As to the doors, you could spring-load the bottom door of the chute such that it remains closed as its default position, and is released by the inner door in the kitchen being closed. So the tube would be constantly closed, save for when the inner door was opened to add a contribution to the pile, during which process the outer door would remain closed. Scraps would be flushed with a small amount of water to the bottom of the tube, then the "flush" would rinse any residue to the bottom, where the door would remain closed until the inner door was latched inside, at which point the contributions get washed out of the pipe, the water leaving nary a coffee grind on the walls of the tube, the door, or the wall of the building.

Let us know how it goes, and good luck.

-CK
 
Posts: 1945
Location: Kent, UK - Zone 8
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"my bin for collecting compost bits gets yucky, so I'm going to make a permanent hole in my house to tip the compost through"

Your compost bin is too big. Get a smaller one, empty it frequently, and wash it up frequently. My parents have a huge compost bin. It takes about a week to fill up, and by that time the bottom layer is a putrid mess and really unpleasant to clean up, and to cart out to the heap to empty. Their bin lives in a cupboard under the sink. The whole cupboard area becomes rather nasty - the odd splash of coffee grounds, scraps of food that miss the bin. All rather grim.

A chute system has many of the same problems that their system has - fixed surfaces that need to be kept clean, food waste that "misses" sits around for ages etc...


My ideal system is really simple. A smaller container that sits on the kitchen surface, in full view. If it starts looking nasty you empty it - rather than ignore it under the sink.  If you miss with food scraps you can wipe down the surface in a matter of moments. And when you have emptied it, you just wash the pot up when you do the dishes. Nothing stays in it long enough to go nasty
 
Chris Kott
pollinator
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Location: Toronto, Ontario
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I rather like that idea, Michael. I have one of those under-the-sink bins, and mine regularly starts growing things, or actively hot composting, before I get it full; I have taken to emptying it at half, and due to the coffee-grounds-and-veggie-scraps makeup of my contributions, along with regular additions of bunny poop, the bin still sits collecting for far too long.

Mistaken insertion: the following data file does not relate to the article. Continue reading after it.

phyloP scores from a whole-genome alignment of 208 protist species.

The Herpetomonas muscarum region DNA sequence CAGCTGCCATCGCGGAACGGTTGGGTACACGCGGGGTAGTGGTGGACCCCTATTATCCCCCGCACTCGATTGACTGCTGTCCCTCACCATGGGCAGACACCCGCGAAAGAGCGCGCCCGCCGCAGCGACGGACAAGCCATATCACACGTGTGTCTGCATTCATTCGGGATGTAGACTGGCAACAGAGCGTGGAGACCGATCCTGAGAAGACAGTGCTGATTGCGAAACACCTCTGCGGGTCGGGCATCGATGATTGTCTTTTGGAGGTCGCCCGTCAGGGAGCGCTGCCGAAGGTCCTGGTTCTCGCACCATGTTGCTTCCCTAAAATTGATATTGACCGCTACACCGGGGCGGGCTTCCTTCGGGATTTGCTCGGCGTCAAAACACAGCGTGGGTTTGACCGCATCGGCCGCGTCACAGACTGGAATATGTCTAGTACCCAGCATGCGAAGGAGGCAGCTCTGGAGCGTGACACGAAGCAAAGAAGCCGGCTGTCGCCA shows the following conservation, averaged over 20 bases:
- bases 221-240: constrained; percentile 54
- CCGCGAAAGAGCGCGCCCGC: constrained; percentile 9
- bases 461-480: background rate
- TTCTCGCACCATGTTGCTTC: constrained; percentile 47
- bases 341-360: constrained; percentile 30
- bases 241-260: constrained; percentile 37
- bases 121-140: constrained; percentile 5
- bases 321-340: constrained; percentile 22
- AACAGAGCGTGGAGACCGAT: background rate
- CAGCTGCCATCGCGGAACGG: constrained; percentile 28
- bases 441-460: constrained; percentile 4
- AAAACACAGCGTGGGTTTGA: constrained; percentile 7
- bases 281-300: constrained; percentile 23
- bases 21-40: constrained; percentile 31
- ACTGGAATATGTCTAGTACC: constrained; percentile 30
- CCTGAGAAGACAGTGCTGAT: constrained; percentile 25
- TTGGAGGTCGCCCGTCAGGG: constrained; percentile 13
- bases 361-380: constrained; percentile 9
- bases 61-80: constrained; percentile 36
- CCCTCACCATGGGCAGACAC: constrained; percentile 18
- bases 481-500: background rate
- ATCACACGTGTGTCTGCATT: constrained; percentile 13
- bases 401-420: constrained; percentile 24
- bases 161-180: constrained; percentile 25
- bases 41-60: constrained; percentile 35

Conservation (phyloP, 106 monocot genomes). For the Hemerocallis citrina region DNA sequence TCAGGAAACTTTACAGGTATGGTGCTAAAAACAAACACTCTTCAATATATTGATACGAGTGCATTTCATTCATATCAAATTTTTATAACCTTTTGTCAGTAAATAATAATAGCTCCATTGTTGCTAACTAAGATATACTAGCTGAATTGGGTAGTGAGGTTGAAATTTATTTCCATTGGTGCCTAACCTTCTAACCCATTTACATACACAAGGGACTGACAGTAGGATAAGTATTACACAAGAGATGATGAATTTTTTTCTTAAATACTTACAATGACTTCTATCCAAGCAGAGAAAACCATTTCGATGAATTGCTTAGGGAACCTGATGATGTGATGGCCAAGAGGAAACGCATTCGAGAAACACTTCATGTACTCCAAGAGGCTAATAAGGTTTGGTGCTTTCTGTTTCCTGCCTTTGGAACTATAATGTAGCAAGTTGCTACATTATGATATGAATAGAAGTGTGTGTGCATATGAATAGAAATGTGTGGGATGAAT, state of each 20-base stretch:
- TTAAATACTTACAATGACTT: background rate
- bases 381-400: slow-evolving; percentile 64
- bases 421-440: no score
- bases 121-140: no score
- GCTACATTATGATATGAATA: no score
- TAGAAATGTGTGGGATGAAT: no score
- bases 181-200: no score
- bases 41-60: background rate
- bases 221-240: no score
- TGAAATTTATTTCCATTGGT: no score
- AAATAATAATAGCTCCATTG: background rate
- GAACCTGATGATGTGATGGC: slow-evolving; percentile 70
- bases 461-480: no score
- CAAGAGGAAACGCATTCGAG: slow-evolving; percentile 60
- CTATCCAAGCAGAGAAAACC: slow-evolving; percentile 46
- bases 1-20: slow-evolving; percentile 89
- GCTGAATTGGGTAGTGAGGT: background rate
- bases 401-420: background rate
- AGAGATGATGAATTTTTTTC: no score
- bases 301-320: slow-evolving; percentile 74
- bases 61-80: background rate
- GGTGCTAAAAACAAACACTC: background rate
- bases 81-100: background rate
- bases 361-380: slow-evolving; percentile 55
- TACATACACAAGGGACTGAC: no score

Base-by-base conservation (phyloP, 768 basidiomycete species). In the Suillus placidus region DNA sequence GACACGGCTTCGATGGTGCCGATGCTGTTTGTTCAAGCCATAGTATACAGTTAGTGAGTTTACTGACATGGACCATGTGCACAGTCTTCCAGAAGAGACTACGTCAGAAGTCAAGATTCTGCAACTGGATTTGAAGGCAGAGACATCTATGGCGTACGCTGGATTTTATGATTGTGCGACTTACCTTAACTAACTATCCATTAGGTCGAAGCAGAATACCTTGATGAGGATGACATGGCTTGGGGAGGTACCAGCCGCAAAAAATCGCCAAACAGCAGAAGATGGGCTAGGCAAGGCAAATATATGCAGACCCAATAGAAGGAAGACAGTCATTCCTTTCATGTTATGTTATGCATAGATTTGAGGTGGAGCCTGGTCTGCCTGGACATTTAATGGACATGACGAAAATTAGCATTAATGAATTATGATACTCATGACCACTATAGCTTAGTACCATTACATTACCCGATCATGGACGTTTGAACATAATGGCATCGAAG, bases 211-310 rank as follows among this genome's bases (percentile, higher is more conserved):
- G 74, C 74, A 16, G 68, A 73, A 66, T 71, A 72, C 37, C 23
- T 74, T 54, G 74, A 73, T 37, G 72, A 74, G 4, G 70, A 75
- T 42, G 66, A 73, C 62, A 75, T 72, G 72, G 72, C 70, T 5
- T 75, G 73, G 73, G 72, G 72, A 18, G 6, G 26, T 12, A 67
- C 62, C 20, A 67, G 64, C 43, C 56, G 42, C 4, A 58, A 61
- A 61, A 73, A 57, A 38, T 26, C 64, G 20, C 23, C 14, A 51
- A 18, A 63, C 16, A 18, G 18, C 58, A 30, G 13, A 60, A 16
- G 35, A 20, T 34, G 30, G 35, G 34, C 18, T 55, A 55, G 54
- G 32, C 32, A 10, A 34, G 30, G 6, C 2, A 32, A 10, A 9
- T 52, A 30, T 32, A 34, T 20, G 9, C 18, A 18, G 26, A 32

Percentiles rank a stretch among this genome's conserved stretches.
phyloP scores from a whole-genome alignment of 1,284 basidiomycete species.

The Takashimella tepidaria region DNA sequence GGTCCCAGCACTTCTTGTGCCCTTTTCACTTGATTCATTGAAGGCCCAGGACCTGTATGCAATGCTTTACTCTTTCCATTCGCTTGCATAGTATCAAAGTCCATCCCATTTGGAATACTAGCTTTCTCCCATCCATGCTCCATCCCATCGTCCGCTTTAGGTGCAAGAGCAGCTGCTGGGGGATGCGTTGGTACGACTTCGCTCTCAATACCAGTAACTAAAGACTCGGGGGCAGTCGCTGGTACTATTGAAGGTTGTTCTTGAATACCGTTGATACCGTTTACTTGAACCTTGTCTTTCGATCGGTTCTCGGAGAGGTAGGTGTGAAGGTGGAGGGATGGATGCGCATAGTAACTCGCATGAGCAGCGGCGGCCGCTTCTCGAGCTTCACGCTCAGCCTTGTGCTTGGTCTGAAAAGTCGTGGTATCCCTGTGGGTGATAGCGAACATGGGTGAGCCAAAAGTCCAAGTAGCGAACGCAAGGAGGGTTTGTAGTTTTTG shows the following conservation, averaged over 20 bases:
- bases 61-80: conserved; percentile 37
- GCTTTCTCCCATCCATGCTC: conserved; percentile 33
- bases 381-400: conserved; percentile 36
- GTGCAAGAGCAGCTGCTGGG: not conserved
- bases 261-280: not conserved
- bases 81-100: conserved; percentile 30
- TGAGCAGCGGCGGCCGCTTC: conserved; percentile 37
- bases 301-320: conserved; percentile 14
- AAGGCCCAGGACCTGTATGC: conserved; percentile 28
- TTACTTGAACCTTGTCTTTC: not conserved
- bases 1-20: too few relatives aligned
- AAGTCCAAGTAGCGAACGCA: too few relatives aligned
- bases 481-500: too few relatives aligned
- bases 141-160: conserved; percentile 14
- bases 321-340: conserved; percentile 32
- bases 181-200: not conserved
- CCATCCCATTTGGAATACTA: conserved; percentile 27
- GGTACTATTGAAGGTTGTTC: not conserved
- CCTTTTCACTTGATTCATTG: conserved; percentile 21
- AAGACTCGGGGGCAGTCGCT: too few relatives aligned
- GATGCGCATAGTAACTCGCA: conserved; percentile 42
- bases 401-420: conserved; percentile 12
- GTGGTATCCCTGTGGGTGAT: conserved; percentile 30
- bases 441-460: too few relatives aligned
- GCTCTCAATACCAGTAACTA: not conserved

Well, better to say, I suppose, that my under-the-sink compost collector does excellent double-duty as a compost starter.

I like either the glazed ceramic or the stainless steel countertop buckets/containers. I like the simple ones, to be honest, and if you can empty regularly, you have no need of complicated charcoal filter vents in the lids.

I was about to state how it is unlikely that I will change my habits to empty the bin more often, but I realised there really isn't a reason I couldn't. My composter is beside the garage where I keep the car I drive to work every morning. It would take me literally half a minute, tops, to either empty the bin and leave it there for me to pick up upon my return, or to leave it for emptying later, should I be wary of getting something on my clothes on the way to work.

What about raising insects, either to eat or to feed livestock/specialty pets? I saw a setup here in Toronto with an under-the-counter-scale cricket farm, wherein food scraps were placed in an airlock-type drawer that, when closed, would introduce the food scraps to the crickets without the possibility of the crickets escaping. There was a similar drawer in which the adult crickets were encouraged to congregate after mating, which would be removed, still closed, from the unit to be placed in the freezer to harvest them.

Vermiculture is usually more aligned with people's ick factor, though. And most people would consider breeding cockroaches for animal feed right out, but that is a most efficient option as well.

Honestly, I don't really have a horse in this. I stated my objections to the chute idea in my first post, and then made some mention in my second about how I would probably make it work, myself. These are some other ideas that could work in more specialised circumstances, but the small countertop container solution is probably more practical for most people.

-CK